Residents of a northeast Raleigh neighborhood are supporting plans for a new Walmart store at the intersection where they successfully fought a proposal for a Sheetz gas station two years ago.
The Northeast Citizen Advisory Council voted 40-12 on Thursday in favor of a Walmart Neighborhood Market at the intersection of New Hope and Buffaloe roads.
But some advisory council members say a long-term plan meant to protect the intersection from certain kinds of development falls short.
South Carolina-based shopping center developer WRS Inc. wants the city to rezone 16 acres to make way for Walmart Neighborhood Market, a smaller version of the big-box store.
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After gathering public input, the developer included some conditions in the request. For example, certain businesses such as gas stations would not be allowed in the outparcels on the site, and there would be a larger-than-required buffer between the stores and nearby homes.
The Raleigh City Council would have to give final approval to the request.
The city council voted down the Sheetz rezoning in the fall of 2013. Hundreds of neighbors signed petitions objecting to the rezoning, saying it would bring increased trash, traffic and loitering to the neighborhood.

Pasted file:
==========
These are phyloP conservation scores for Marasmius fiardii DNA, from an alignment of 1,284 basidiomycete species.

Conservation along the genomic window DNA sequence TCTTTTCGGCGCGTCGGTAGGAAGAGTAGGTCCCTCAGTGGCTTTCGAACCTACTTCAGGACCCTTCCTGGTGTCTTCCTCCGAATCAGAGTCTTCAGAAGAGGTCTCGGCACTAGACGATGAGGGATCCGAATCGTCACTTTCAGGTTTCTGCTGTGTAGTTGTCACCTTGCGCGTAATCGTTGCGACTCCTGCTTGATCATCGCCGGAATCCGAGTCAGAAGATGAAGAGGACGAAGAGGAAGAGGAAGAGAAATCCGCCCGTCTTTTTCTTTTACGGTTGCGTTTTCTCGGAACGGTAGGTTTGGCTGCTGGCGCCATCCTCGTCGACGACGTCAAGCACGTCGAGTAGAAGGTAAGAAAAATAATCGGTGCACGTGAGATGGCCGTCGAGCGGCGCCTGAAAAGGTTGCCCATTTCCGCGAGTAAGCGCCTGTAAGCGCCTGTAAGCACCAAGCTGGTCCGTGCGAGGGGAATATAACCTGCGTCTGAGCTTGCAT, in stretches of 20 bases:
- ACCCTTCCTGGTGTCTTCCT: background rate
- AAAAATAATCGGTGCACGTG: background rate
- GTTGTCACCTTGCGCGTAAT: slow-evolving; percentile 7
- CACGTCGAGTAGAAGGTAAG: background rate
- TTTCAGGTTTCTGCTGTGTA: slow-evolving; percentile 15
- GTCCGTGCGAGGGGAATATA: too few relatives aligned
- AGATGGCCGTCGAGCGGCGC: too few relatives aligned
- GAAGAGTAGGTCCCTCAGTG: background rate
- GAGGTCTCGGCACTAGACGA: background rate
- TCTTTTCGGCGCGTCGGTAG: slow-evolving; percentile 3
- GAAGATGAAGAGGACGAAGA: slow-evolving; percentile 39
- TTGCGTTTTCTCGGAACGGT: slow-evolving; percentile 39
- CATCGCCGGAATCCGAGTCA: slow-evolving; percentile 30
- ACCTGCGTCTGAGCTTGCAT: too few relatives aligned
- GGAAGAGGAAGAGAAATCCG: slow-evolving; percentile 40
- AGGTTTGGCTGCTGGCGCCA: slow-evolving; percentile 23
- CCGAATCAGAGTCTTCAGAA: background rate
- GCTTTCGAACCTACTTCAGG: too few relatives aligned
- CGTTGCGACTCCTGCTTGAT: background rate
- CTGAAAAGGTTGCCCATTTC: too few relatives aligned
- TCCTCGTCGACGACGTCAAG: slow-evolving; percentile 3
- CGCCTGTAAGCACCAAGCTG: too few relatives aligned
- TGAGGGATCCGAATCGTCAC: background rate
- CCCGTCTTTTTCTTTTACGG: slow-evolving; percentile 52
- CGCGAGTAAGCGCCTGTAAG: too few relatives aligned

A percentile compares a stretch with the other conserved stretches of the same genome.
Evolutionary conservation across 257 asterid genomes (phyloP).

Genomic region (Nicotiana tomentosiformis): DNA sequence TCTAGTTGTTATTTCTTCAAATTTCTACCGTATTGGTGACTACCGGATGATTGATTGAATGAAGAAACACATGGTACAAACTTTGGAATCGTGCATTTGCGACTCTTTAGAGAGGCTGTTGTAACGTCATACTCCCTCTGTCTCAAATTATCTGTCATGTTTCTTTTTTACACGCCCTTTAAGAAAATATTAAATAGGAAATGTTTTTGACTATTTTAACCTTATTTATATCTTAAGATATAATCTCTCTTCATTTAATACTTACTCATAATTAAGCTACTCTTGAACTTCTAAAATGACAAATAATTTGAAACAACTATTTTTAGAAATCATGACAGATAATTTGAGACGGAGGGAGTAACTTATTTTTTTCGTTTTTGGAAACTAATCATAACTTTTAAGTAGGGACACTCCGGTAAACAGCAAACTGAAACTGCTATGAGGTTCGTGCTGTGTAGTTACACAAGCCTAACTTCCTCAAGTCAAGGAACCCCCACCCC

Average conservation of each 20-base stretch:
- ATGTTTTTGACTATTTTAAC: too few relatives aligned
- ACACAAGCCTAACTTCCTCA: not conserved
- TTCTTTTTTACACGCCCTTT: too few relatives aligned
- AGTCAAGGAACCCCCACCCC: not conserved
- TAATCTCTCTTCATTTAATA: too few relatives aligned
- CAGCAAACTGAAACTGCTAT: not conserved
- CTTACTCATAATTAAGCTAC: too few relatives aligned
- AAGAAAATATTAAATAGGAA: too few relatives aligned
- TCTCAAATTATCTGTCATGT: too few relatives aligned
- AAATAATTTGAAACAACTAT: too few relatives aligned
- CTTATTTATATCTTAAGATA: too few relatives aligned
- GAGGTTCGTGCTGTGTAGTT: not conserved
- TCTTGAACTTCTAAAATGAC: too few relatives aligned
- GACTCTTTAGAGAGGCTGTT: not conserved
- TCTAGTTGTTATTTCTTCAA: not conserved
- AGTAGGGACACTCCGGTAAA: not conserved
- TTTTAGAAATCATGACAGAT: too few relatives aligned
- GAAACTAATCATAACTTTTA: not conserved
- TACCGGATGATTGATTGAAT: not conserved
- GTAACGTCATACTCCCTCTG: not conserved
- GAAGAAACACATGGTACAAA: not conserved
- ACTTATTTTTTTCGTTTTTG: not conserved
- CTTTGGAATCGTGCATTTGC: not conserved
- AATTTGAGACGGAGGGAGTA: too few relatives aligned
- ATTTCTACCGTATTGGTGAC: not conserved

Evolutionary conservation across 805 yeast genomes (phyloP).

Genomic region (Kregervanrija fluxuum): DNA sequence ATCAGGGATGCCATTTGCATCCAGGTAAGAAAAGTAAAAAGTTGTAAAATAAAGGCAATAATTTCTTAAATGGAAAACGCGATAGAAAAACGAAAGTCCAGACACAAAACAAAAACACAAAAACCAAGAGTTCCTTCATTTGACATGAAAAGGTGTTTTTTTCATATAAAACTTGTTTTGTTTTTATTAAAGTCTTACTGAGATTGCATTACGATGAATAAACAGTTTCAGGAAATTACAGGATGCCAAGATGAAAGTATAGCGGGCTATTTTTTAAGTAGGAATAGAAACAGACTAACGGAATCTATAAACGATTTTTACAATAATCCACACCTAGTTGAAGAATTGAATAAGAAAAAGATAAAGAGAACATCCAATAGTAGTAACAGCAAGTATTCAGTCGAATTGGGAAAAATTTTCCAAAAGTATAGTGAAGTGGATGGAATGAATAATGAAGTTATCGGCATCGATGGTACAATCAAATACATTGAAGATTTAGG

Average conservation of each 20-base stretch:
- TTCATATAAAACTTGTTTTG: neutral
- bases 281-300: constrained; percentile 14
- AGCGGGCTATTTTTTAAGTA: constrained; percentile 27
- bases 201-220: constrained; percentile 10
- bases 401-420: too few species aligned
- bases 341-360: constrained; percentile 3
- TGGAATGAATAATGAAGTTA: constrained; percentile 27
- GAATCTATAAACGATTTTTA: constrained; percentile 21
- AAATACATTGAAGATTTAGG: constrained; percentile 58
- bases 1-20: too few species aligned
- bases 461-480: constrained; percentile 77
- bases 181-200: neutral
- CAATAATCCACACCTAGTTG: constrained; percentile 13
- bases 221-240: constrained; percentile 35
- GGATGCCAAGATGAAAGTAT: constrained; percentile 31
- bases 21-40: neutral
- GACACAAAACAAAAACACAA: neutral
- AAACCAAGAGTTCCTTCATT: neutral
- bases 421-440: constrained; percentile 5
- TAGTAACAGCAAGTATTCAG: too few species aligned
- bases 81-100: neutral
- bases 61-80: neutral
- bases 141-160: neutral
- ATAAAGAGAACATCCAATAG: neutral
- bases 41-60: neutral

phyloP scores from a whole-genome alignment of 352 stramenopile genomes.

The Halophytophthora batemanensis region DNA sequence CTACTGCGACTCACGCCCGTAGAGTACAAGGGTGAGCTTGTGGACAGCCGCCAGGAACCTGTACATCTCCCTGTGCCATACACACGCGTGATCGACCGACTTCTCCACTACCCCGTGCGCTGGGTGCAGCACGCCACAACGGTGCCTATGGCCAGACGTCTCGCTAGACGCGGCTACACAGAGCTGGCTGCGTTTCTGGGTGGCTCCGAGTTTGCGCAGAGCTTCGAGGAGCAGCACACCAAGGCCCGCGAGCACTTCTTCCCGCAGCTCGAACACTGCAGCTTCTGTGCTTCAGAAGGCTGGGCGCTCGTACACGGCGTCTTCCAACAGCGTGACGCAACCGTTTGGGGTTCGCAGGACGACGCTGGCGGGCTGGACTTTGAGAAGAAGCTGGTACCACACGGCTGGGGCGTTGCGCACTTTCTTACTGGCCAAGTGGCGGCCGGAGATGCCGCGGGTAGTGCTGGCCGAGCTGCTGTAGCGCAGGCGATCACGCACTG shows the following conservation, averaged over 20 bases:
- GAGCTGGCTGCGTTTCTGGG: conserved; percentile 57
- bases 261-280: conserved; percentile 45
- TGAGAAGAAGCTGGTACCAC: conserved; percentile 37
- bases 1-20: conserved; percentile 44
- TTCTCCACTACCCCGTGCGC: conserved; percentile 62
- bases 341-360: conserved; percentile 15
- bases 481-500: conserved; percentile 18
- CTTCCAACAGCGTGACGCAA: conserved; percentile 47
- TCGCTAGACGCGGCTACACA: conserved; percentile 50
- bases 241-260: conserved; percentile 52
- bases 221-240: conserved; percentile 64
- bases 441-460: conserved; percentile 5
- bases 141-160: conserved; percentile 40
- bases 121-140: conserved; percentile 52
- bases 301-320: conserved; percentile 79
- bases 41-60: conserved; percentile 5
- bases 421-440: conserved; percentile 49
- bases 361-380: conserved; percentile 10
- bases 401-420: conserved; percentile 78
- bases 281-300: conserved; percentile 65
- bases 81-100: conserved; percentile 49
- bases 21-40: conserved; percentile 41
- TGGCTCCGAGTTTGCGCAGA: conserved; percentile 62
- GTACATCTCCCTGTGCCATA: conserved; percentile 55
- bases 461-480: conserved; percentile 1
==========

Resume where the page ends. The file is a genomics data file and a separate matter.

On Thursday, Raleigh staff presented a revised small area plan for the New Hope and Buffalo Road intersection during a community meeting. Small area plans serve as policy guides for planning staff and the council.
The revised plan reflects residents’ desire for pedestrian improvements and limited building heights for new development. It also suggests more strict transitions between residential and mixed-use development.
Some residents said the plan lacks protection from unwanted development.
“I was hoping for a guide and protection for the intersection,” said resident Michi Vojta. “What has this got us? What protection does it provide?”
Vivian Ekstrom of the city’s long-range planning department said there is “strong policy guidance to mitigate the effects of development” in the area.
Neighbors shared their ideas for future development at a workshop last September. The city continued to receive comments via email, Ekstrom said.
City staff presented the first draft of the plan to residents in January, then tweaked the plan based on feedback.
An area plan is not a development ordinance, Ekstrom said. Residents asked for stronger language and a way to ensure parcels maintained their current zoning, but there’s no way to ensure land will be zoned a certain designation forever.
The plan won’t be revised again, although residents will have the chance to speak during public comment periods of city council meetings.
“I had higher hopes for the plan and how it would protect our neighborhood,” said resident Michele McIntosh. “I’m not as hopeful now.”